In general, strings of the form $a^nb^n$ for $n > 0$ are derived from productions of the form $A \rightarrow aAb$. So a context-free grammar generating the language $a^nb^n$ for $n \geq 0$ will have produtions $A \rightarrow \lambda$ and $A \rightarrow aAb$. The second production will generate the leading and trailing $a$'s and $b$'s, while the $\lambda$-production will terminate a derivation. If the $\lambda$-rule is replaced with another rule, say $A \rightarrow u$, then the language generated by the grammar will be $a^nub^n$, because every derivation in the grammar will terminate with $A \rightarrow u$. Given that $A \rightarrow aAb$ generates $a^nAb^n$ for $n \geq 0$, you need to find an appropriate $u$ that will terminate derivations in the grammar to generate $a^nb^n$ for $n > 0$.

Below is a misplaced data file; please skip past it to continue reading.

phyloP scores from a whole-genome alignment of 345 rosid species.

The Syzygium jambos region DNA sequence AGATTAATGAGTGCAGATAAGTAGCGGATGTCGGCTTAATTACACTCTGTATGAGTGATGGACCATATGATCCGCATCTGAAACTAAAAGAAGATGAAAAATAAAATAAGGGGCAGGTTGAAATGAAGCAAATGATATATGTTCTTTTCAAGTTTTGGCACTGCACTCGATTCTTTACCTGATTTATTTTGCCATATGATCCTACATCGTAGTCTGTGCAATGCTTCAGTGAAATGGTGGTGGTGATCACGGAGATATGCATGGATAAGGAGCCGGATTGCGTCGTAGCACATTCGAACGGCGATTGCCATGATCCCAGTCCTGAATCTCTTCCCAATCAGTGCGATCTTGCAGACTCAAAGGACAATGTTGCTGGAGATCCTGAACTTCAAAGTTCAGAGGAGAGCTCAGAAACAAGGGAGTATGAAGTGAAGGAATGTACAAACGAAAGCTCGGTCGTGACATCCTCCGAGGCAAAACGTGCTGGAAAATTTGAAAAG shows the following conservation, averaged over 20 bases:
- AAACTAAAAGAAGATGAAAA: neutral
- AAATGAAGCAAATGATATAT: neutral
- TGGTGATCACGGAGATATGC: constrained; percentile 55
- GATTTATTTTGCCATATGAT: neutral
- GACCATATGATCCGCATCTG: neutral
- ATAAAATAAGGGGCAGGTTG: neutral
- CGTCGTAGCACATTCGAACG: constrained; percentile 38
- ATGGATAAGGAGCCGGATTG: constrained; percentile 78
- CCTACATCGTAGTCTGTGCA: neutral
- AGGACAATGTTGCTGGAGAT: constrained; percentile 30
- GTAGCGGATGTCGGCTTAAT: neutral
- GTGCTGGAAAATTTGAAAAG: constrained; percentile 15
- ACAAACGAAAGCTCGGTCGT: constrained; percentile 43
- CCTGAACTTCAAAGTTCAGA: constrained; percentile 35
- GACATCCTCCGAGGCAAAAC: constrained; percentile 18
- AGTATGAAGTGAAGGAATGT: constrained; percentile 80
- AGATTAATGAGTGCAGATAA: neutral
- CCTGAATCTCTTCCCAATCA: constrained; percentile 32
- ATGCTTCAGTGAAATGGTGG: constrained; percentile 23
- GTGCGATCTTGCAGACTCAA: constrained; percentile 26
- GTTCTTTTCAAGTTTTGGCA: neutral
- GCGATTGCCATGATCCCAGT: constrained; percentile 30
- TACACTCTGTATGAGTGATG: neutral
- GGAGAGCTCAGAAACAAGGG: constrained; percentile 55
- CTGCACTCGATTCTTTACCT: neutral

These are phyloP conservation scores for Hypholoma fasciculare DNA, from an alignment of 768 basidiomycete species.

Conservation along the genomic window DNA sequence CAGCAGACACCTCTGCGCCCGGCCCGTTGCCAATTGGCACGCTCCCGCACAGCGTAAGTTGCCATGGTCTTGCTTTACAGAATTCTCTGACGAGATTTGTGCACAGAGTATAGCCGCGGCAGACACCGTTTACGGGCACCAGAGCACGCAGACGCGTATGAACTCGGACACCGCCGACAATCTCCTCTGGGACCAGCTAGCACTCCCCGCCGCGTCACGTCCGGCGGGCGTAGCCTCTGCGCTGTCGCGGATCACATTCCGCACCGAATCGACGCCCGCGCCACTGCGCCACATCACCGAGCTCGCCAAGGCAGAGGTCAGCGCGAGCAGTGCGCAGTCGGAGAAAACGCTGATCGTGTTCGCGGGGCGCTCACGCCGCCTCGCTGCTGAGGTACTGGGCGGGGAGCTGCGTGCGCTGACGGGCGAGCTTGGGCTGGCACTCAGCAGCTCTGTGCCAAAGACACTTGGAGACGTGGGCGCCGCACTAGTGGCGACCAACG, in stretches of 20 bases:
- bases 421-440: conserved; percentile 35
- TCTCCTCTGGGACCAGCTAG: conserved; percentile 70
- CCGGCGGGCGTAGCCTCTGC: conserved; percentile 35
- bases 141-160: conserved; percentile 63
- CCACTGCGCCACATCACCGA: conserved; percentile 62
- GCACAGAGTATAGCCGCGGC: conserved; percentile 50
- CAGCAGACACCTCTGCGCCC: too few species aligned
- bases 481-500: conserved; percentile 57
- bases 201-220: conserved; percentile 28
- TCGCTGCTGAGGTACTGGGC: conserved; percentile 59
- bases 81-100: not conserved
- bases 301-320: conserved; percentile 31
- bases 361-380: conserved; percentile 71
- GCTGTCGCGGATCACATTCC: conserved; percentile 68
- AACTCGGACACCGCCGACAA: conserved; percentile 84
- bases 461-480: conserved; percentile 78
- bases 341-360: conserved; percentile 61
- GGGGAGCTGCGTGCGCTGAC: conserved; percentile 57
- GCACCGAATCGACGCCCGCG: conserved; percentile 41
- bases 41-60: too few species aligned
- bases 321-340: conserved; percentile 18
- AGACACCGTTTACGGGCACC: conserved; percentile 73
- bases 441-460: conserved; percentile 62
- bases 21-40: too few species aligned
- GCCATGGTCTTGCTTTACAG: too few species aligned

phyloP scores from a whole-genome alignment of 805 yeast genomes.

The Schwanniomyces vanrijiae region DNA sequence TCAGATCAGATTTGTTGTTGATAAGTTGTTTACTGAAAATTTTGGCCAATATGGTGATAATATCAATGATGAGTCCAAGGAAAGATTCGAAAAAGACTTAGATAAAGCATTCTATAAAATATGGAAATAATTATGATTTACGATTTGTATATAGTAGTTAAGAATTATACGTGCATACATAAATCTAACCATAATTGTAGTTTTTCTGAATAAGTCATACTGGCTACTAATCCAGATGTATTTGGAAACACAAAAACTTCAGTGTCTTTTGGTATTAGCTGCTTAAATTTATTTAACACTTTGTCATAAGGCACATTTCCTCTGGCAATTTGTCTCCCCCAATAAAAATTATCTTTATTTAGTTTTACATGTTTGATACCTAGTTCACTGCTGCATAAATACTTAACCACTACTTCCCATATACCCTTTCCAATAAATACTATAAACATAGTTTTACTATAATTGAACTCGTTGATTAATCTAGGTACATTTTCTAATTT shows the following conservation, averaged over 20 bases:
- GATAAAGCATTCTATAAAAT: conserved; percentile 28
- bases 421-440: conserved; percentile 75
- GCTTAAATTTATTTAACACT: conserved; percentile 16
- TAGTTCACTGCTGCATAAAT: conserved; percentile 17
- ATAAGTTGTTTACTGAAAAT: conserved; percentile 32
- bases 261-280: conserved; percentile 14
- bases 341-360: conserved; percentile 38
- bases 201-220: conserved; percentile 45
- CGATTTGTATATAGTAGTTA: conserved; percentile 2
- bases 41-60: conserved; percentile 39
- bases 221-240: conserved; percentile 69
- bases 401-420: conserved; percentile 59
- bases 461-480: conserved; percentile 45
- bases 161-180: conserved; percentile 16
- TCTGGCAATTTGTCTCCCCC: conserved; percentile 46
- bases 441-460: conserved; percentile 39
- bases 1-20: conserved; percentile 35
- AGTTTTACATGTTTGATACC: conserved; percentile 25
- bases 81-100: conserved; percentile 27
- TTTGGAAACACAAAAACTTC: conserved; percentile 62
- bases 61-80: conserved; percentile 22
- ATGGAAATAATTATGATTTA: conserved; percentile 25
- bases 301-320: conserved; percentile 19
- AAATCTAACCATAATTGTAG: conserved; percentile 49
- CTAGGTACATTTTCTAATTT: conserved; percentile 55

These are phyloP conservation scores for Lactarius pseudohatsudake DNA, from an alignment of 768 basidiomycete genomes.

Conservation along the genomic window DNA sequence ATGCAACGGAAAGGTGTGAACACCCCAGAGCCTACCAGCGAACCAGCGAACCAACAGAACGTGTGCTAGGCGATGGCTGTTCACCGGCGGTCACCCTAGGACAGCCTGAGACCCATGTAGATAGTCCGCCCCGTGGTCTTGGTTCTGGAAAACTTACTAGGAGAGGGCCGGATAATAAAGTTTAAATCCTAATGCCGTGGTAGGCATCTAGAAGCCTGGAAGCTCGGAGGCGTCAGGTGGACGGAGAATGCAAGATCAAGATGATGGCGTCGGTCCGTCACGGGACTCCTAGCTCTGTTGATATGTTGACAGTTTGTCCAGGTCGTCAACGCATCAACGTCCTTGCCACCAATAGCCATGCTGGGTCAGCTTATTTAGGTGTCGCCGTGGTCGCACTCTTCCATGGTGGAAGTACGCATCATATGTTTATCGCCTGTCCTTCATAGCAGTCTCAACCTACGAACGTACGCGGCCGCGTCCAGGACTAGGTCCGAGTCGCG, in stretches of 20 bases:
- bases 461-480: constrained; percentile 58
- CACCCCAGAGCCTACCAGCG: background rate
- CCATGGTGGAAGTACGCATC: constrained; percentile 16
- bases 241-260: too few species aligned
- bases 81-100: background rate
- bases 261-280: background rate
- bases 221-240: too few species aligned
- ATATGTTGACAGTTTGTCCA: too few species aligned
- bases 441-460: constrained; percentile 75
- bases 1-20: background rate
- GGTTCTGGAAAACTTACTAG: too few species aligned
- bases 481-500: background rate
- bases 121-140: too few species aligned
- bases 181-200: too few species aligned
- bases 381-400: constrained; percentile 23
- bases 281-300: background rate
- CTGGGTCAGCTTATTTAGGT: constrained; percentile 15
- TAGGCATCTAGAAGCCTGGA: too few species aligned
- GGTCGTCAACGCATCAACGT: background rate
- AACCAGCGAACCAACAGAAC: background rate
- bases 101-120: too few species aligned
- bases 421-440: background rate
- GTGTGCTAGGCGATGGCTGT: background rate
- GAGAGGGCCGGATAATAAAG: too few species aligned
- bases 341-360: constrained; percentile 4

For the second language, again begin with the fact that $A \rightarrow aAc$ has partial derivations of the form $a^nAc^n$ for $n \geq 0$. Instead of terminating derivations with a single application of a rule $A \rightarrow u$ for some string $u$, we want to terminate derivations with a rule that allows the derivation of a finite number of $b$'s. In other words, we want a rule that derives $B \Rightarrow^* b^m$ for $m \geq 0$. You should know how to write such a rule, because you're presumably covered right and left-regular grammars.